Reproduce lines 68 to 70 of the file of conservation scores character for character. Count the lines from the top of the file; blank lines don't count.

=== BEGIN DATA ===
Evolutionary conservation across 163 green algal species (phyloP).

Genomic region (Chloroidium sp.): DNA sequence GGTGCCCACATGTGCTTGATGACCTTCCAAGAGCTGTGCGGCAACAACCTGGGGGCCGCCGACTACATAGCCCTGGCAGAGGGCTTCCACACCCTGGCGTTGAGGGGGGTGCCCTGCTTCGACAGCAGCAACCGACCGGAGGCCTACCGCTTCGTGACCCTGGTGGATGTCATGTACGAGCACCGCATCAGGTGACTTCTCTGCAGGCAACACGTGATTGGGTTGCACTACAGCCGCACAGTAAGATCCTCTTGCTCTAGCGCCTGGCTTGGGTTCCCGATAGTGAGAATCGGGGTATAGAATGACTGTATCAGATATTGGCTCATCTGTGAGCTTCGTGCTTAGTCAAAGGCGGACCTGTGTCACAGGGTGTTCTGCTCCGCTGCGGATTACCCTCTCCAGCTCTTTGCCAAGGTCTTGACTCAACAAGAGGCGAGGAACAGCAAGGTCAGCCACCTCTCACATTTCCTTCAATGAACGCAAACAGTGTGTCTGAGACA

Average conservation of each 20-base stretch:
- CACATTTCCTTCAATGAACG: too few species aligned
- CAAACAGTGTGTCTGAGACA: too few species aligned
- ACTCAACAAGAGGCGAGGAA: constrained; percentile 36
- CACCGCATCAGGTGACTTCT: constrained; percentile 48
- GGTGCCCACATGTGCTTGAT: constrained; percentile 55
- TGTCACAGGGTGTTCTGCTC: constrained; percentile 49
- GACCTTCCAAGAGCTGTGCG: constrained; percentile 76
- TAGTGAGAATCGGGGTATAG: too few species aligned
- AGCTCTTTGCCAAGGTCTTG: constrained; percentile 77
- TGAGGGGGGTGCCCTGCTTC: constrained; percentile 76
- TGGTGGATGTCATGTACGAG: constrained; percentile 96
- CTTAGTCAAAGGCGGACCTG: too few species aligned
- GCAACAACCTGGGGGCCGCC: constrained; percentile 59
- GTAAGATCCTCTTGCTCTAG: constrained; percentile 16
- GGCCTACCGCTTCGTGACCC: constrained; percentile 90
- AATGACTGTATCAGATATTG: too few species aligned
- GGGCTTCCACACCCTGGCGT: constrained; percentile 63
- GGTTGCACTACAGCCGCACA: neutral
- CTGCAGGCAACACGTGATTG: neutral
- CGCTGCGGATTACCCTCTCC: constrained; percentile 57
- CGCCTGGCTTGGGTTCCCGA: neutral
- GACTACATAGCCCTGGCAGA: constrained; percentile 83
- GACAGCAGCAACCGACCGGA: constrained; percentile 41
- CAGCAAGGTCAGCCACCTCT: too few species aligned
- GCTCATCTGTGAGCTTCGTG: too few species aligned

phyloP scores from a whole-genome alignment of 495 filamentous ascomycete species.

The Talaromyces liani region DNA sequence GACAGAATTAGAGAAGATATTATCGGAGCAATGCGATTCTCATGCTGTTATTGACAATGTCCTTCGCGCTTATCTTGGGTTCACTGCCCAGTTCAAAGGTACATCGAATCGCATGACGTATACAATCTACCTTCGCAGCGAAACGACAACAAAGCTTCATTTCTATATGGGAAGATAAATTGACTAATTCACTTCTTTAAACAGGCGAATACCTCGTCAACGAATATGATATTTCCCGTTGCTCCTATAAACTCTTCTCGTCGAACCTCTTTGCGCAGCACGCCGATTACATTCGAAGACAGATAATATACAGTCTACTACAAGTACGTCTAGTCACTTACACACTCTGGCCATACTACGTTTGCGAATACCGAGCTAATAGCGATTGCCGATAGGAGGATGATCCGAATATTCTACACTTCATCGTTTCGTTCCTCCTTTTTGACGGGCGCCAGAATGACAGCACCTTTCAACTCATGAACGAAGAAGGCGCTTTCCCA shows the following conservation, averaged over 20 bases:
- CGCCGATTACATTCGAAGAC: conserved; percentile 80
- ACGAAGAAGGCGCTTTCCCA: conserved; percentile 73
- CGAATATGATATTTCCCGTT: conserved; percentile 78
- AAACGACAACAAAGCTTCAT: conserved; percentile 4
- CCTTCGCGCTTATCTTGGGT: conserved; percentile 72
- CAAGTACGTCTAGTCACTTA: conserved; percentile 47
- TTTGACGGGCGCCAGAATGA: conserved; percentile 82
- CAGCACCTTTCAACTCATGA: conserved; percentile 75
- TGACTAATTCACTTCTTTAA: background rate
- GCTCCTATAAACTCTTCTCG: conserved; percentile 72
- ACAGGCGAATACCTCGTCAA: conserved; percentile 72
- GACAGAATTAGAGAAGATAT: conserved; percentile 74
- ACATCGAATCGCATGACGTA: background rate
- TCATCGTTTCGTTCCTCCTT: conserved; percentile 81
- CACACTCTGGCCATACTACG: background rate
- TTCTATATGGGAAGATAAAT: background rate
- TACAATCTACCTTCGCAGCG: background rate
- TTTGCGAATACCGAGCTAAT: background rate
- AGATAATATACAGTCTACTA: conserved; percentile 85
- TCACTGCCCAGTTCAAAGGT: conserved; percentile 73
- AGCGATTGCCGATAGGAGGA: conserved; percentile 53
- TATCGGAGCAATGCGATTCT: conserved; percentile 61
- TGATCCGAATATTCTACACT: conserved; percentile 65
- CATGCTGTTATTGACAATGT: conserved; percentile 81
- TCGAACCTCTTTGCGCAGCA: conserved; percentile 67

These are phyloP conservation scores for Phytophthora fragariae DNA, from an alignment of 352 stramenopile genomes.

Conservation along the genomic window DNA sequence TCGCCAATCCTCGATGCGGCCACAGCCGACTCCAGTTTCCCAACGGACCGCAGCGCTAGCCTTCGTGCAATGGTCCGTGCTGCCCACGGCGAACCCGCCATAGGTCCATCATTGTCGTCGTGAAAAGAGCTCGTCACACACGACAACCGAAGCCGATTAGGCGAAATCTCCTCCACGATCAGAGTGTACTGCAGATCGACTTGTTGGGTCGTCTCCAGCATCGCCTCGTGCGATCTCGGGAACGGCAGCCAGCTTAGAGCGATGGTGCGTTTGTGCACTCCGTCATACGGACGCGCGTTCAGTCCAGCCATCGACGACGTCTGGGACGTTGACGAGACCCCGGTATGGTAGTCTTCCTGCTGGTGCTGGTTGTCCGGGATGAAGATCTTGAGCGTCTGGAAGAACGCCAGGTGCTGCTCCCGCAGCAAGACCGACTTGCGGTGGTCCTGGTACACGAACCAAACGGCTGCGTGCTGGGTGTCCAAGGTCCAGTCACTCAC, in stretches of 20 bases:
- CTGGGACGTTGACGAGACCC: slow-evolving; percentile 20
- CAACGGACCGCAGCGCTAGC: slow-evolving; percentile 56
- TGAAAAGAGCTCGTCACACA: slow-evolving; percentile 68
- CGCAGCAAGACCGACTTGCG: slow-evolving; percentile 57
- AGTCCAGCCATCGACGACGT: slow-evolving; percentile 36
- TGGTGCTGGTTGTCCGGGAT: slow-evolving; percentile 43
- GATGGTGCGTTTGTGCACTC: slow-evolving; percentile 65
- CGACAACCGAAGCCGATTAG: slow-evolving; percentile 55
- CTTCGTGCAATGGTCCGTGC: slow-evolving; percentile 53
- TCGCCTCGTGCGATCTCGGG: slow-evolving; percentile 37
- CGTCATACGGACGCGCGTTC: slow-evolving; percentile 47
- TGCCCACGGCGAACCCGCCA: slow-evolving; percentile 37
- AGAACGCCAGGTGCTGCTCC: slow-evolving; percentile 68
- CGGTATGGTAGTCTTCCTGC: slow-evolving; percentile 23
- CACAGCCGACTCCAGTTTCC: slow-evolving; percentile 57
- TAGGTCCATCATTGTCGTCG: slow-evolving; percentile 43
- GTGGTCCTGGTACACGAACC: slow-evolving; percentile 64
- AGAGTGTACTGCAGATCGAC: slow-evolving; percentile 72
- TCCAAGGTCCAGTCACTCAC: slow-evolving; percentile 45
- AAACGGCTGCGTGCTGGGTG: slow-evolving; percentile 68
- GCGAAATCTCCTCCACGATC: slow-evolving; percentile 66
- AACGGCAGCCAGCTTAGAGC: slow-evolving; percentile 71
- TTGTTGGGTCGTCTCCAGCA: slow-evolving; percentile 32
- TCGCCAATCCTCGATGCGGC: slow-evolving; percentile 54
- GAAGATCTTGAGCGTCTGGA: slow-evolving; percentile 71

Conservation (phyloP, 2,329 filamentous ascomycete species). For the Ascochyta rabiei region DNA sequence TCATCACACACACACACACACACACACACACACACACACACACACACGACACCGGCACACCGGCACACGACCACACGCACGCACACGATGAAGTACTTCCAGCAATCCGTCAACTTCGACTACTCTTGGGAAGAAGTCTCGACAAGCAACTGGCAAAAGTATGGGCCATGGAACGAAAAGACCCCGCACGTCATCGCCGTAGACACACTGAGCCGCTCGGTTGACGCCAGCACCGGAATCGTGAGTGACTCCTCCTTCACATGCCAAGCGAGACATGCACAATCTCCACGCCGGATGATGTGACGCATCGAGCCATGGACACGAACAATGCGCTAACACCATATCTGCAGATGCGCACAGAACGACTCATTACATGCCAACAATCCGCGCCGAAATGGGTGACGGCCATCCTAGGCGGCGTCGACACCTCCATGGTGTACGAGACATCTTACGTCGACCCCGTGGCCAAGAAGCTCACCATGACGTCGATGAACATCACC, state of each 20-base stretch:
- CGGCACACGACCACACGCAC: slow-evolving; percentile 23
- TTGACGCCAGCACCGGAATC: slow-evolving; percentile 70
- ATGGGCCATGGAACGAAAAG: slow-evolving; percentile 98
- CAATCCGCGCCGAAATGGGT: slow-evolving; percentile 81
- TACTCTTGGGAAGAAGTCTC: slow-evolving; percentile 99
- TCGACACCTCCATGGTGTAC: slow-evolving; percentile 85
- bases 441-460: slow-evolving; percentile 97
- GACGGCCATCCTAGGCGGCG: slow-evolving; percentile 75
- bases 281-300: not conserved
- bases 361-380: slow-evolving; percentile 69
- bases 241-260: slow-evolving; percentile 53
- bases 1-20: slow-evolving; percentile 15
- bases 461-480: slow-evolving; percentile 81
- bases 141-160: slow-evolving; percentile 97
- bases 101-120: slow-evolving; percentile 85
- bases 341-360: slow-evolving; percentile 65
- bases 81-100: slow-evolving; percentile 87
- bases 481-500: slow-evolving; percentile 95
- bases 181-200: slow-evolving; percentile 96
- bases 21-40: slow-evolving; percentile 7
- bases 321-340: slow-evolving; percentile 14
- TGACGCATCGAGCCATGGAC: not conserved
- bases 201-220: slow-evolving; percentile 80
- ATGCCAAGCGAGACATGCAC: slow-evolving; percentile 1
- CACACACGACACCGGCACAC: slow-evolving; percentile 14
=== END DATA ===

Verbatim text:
- CGTCATACGGACGCGCGTTC: slow-evolving; percentile 47
- TGCCCACGGCGAACCCGCCA: slow-evolving; percentile 37
- AGAACGCCAGGTGCTGCTCC: slow-evolving; percentile 68